Detection of nano- and micro- aerosols using Multiphoton Electron Extraction Spectroscopy (MEES)

Physical and Analytical Chemistry Seminar

Lecturer: Sarah Schory

06-06 Oct 2019 @ 12:30

Location: Faculty Seminar Room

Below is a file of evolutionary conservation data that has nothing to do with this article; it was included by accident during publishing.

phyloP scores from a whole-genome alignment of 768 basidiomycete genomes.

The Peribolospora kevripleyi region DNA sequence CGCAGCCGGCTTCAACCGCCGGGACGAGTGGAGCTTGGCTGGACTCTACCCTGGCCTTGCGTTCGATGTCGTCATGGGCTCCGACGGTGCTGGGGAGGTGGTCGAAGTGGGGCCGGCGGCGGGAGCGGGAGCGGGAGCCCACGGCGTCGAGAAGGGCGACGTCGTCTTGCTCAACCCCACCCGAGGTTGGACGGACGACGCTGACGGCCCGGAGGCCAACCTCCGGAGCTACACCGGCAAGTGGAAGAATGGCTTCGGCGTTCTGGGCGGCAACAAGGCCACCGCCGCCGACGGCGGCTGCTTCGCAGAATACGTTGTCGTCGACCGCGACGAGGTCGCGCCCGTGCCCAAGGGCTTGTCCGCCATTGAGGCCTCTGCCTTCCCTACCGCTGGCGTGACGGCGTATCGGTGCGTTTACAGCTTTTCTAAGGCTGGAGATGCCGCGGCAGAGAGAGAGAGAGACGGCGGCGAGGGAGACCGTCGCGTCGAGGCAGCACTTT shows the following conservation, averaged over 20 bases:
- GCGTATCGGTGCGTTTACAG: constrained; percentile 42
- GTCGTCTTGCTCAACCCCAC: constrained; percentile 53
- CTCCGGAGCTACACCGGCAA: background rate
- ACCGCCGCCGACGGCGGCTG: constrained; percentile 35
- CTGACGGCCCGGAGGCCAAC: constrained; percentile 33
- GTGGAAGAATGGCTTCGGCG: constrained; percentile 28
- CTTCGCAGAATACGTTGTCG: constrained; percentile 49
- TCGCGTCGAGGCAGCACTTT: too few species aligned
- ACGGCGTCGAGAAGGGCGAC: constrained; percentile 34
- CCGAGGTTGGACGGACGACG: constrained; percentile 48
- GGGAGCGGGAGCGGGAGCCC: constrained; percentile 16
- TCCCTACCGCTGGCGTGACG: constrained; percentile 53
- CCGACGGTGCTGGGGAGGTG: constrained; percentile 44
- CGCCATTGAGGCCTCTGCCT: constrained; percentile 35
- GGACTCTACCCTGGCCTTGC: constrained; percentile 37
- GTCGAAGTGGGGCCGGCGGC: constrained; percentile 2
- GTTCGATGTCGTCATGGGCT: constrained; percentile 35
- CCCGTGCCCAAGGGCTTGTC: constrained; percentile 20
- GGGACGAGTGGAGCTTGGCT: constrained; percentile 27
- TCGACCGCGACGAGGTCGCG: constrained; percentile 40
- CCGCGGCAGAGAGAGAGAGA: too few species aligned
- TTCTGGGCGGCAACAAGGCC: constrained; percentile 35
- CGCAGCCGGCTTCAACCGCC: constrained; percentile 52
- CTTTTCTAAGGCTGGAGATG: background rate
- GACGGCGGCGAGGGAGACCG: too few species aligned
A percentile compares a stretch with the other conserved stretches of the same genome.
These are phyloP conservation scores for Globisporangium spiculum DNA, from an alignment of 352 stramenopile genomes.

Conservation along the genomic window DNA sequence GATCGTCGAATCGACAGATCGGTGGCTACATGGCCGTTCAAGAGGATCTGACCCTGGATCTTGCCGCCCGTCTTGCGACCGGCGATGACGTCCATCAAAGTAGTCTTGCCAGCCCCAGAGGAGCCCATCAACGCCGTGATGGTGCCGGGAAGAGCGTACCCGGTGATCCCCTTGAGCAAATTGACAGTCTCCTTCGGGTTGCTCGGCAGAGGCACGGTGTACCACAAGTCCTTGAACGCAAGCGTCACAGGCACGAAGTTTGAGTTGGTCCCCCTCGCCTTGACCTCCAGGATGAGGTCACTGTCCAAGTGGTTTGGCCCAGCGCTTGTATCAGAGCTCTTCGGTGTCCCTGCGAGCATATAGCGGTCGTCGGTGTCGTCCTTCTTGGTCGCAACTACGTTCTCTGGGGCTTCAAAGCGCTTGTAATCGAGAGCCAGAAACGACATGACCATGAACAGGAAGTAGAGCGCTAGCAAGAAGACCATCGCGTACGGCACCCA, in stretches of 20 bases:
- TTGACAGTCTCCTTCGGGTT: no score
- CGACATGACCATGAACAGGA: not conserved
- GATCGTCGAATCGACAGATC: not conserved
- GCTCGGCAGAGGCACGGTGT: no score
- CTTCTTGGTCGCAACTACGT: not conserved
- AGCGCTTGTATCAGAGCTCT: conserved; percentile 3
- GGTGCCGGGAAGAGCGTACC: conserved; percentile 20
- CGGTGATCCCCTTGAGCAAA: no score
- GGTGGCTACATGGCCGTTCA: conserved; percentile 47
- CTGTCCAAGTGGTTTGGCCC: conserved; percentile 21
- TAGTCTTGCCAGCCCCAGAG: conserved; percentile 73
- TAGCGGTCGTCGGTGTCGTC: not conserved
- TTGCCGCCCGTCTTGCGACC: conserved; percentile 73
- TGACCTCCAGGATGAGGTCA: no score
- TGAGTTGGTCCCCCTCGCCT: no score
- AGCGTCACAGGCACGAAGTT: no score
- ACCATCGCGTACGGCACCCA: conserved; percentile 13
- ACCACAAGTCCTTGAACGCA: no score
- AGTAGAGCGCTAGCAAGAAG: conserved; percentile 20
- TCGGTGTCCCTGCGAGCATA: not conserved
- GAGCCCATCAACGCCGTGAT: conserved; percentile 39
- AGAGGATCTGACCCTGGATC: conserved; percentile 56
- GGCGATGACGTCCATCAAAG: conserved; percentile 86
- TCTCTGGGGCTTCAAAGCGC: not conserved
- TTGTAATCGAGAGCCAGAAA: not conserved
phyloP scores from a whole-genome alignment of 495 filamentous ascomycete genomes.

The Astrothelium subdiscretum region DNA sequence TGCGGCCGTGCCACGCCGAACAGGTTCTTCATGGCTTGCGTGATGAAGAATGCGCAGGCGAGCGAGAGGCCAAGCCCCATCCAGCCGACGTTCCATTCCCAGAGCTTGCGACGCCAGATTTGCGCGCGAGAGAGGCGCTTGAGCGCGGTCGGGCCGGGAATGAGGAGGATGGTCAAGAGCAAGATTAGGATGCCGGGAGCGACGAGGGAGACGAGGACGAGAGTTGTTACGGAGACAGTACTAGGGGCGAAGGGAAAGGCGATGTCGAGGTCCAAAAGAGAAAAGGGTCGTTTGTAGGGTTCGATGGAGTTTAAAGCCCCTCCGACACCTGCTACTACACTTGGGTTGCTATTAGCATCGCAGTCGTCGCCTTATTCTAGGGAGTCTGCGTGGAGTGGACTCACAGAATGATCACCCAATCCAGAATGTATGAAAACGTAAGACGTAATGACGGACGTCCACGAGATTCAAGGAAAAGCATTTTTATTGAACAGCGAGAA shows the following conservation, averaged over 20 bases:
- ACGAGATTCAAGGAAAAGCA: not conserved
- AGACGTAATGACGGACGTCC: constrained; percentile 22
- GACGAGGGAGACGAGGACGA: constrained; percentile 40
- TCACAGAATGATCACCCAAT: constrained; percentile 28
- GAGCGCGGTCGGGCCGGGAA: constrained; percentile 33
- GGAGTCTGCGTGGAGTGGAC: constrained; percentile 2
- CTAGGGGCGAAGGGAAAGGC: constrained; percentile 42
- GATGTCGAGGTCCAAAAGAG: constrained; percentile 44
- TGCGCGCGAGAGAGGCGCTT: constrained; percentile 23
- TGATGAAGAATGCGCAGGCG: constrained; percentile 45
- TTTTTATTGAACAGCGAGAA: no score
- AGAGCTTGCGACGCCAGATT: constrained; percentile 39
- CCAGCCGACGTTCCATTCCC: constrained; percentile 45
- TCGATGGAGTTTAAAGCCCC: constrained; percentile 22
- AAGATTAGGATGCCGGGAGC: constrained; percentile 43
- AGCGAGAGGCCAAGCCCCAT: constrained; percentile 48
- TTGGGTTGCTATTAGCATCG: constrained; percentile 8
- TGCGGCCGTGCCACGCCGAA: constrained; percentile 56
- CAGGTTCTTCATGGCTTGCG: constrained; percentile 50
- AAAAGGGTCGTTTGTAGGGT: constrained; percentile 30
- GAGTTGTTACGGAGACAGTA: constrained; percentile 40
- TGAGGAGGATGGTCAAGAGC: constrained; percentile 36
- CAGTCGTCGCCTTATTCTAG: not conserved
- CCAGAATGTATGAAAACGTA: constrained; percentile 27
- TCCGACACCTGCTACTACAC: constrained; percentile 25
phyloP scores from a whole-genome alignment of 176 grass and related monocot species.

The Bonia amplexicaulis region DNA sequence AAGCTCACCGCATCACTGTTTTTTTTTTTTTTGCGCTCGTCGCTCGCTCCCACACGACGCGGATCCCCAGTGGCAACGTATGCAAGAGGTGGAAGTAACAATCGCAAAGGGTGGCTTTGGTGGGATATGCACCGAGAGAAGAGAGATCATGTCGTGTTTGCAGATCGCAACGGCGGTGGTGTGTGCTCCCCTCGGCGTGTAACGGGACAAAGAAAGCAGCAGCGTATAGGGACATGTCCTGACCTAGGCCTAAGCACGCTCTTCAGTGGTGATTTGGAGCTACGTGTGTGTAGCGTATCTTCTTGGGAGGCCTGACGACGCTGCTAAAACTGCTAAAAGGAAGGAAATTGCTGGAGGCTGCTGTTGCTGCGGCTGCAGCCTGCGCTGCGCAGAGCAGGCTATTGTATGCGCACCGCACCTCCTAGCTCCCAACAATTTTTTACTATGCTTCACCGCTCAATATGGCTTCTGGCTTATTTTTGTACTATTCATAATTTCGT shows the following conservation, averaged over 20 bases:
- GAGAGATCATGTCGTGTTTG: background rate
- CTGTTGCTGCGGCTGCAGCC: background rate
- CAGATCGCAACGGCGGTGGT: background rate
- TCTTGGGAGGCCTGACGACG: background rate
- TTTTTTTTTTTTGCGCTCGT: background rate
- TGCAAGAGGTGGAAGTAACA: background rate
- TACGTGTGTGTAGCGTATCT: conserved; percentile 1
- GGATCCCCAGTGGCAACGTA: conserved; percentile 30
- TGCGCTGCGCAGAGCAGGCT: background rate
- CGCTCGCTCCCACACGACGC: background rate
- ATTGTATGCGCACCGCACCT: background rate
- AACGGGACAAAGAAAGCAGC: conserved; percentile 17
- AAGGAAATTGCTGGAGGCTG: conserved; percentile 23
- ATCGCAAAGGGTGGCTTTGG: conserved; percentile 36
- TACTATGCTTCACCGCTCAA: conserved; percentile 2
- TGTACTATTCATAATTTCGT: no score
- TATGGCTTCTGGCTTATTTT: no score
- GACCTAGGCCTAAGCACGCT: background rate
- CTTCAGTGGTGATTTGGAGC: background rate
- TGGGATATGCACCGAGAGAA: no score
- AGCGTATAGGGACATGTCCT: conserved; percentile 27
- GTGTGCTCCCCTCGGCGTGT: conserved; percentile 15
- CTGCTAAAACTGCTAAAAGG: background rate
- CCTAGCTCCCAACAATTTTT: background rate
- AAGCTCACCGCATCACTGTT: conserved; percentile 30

Air pollution pose a considerable risk to environment and human health, especially from micro- and nano- aerosols. Particulate matter (PM) is a widespread air pollutant, consisting of a mixture of solid and liquid particles suspended in the air. Common chemical constituents of PM include Sulfates, Nitrates, Carbon, metals, PAHs and allergens. Known indoor air pollutants are micro- and nano- aerosols contain volatile organic compounds (VOCs) and other PM. Recently, it has been found that also laser printers and copy machines emit hazardous aerosols. Although these devices are very common, little information is available on these aerosols, their characterization, origin and the conditions that are responsible for their generation. Their detection is very difficult, therefore, there is a need to develop efficient methods to sample, detect and analyze aerosols from these sources. Our goal was to develop an analytical method for sampling and detecting of micro- and nano- aerosols using Multiphoton Electron Extraction Spectroscopy (MEES). This is the first attempt of using this new technology in detection of aerosols. MEES is based on multiphoton processes induced on solid surfaces. We succeeded to sample and detect nano-grams of aerosols containing nitrated compounds and aerosols emitted from laser printer toners. Scanning Electron Microscopy was used for determining the size distribution.